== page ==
train to nowhere

April 9, 2010|Posted in: garden, green, sustainable living

When sleepless in Alameda, the only thing to do is read (but I finished my book earlier this evening), watch TV (nuthin on) or blog. Here I yam.

I’m slowly adding to the wonder that is the garden. I planted corn in a very small box — usually I have tried planting a row (one line) of corn, and we get perhaps a dozen ears. But I know it does better when it’s closer to other stalks, in multiple rows. The pollen needs to run into itself, and in one straight line that just doesn’t happen. Our friend Phil says that we have to have sex with our vegetables to make sure they pollinate. I’m lucky — Erin and Jack have a couple of hives just a block away, so we have bees enough. But Phil is right — in one orderly line, corn can’t very well mate itself — so I did take handfuls of pollen and sprinkle it on other stalks the past few years, with limited results. The small box this year equates to intensive planting — in a 6-foot-square space I planted 20 seeds. If they all come up, they’ll be close enough to pollinate each other. I shouldn’t have to interfere. Leave the corn to sex itself. Let’s just call this my last effort to grow corn in a small city plot. If this method (completely unrehearsed and untested) does not work, then hey-dee-ho, we have another trial and error for the books, et on y va, oui?

The above garden photo was taken last September, btw. Not recently. So far most of the garden boxes are barren, still, just soil or no soil at all. And because the Tax Fairy just came, or shall we call it the Tax Ogre, I don’t think I’ll be ordering any loads of organic soil anytime soon. Which means, hunt and peck for loose soil in the neighborhood, or where I can salvage it from elsewhere the yard.

Next on the garden agenda is clearing weeds from the annexed garden outside the fence, and panting the larger vines — pumpkins, other squashes. The city-paid landscapers (mow and blow guys) just ran over and shredded our long garden hose, and though they promised to replace it, I have yet to see one appear. Which means we’ll probably have to make do without one. That means creative watering this summer. What else?

  • Find dirt to fill remaining beds.
  • Continue endeavor to make chicken coop impregnable by raccoons and other night mammals.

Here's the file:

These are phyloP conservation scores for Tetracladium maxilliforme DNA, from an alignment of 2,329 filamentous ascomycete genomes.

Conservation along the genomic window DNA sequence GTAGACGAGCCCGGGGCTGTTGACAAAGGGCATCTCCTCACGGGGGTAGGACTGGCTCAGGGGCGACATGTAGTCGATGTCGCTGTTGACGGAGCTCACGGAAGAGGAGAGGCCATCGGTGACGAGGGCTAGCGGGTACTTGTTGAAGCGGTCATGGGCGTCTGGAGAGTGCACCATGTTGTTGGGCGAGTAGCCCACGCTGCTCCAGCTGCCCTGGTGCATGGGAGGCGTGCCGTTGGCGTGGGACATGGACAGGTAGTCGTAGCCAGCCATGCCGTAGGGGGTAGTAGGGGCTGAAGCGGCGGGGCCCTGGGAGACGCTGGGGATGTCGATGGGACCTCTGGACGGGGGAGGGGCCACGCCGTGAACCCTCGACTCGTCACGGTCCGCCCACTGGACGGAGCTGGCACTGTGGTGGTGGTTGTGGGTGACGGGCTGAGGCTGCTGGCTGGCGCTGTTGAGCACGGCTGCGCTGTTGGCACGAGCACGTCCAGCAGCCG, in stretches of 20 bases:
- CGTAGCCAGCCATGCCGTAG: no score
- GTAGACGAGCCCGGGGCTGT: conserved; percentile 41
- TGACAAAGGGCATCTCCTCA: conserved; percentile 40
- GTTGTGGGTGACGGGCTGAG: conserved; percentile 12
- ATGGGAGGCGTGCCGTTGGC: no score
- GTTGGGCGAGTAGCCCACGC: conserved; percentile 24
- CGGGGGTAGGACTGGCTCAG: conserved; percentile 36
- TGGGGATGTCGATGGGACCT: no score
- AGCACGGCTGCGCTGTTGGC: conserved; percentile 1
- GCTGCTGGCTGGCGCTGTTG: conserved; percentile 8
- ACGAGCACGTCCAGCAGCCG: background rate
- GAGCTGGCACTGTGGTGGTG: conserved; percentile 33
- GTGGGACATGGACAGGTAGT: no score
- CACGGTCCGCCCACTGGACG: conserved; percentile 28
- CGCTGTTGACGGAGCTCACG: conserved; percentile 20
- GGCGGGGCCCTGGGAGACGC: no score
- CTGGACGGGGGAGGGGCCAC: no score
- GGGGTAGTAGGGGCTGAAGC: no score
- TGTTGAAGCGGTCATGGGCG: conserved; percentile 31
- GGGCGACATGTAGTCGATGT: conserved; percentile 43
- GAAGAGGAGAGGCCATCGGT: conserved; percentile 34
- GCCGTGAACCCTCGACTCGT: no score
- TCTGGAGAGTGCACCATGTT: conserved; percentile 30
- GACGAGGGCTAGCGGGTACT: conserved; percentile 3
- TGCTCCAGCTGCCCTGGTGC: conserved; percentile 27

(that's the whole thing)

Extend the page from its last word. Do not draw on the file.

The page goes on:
• Water and weed and pick slugs off to feed the chickies.

Meanwhile, indoors, the saga of neverending laundry and ironing continues. Dishes, dinners, cats and kids. There is still frozen fruit from last year to be made into jam, to make room for this year’s goodies in the freezer. I just spent $7 on a groovy loaf of health-store bread that molded over in 2 days. TWO DAYS. So the chickens are enjoying 12-grain, locally made artisanal bread this week (grrrr). And because of that, it’s back to the bread-baking for me. I like baking bread but the fam has shown no interest in eating it (it’s not sliced!!).

Oh, well. Let them eat cake.

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Julia Park Tracey is an award-winning journalist, author, and blogger. She is the author of "Veronika Layne Gets the Scoop" and "Veronika Layne Has a Nose for News" (rep'd by Booktrope). She is the Poet Laureate of Alameda, California. She's also the conservatrix of The Doris Diaries, the diaries of her great-aunt Doris Bailey Murphy. Her articles have appeared in Thrillist, Quill, Paste, San Francisco Chronicle, and in many magazines; her latest poetry appears in The East Bay Literary review.

1 Comment

  1. noreply@blogger.com'

    LisaPie
    April 9, 2010

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    Compost! You may have to start begging cucumber peels and the like from your neighbors to get a big compost pile going. My husband drives around after dark and “steals” bags of leaves and lawn clippings from the front of our neighbors’ homes. We always have way more green stuff for our compost than brown, so the thievery helps keep it in balance!

    I predict that by mid-summer you will be over-run with fresh lovely stuff from the garden. And happy chickens running around eating those rotten tomato bugs. : )

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